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Once exciting rainbow-striped Mission building cuts back on colors

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The thin red (and green, and orange) line gets thinner on 16th Street

Rendering of the striped building proposed for 16th Street Dscheme

In June, we saw a peek at the proposed new mixed-use building on the corner of 16th and Florida streets, with its bedazzled facade of brightly colored vertical stripes scoring it up and down.

It was an unexpected direction to take the 50-unit, seven-story project. The window placement was all over the place, and the prismatic spray of colored accents seemed almost arbitrary in placement.

Still, we kind of liked its tooty-fruity vibe, if only for upending the more rote designs you see popping up elsewhere.

But if you were one of those people who found the original look proposed by San Francisco-based D-Scheme too outlandish, you’ll be relieved to hear that the latest round of renderings reveals a much more traditional presentation.

As you can see, the latest renderings (featured on BuzzBuzzHome and the D-Scheme site) keeps the racing stripes, but they now look more like accents than the centerpiece visual element.

While the colored strips do now run the entire height of the building, their palette has become smaller and more muted, and their position alongside the banks of windows makes them appear more uniform and less haphazard.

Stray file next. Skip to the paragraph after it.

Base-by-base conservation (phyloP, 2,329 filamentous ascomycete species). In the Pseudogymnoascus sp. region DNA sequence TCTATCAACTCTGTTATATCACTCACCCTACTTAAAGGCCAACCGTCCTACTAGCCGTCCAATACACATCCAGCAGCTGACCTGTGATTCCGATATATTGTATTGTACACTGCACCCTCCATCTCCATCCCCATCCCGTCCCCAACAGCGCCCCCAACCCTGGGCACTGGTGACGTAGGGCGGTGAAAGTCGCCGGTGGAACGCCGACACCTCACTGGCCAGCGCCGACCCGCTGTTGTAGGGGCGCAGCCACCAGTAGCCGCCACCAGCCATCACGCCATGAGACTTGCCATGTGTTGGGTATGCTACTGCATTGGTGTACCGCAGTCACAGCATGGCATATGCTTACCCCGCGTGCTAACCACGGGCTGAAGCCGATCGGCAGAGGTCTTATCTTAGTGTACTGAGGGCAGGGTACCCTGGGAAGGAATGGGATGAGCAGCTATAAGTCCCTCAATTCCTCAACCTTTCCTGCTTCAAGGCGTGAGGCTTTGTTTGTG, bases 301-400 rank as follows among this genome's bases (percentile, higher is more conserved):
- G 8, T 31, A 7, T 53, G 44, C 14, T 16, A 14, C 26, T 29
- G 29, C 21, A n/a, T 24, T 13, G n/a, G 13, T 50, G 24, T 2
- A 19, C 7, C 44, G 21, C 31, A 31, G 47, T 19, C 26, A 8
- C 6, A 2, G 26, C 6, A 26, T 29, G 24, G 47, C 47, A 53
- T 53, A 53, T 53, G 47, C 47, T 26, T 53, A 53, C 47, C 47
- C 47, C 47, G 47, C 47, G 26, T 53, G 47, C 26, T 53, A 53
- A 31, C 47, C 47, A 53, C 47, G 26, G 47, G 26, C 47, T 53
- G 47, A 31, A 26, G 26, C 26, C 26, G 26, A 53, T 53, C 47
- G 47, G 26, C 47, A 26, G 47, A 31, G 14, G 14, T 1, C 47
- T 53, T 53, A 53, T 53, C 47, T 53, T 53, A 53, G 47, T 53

The old riffled, graphite-colored facade is gone too, replaced by those much larger and more evenly spaced windows.

This is almost certainly a more practical design, although it’s a bit less exciting too. No one at D-Scheme was immediately available for comment, although their site says that the building’s look is “influenced by the diversity of the surrounding neighborhood.”

The old design.

(Which would seem to explain the previous design a bit better than this current one.)

Previously we noted that the neighborhood affordable housing developer, Mission Economic Development Agency, objected to this project, arguing that nine affordable units out of 53 simply doesn’t serve the neighborhood.

The total unit count seems to have come down a bit (to 50) since then.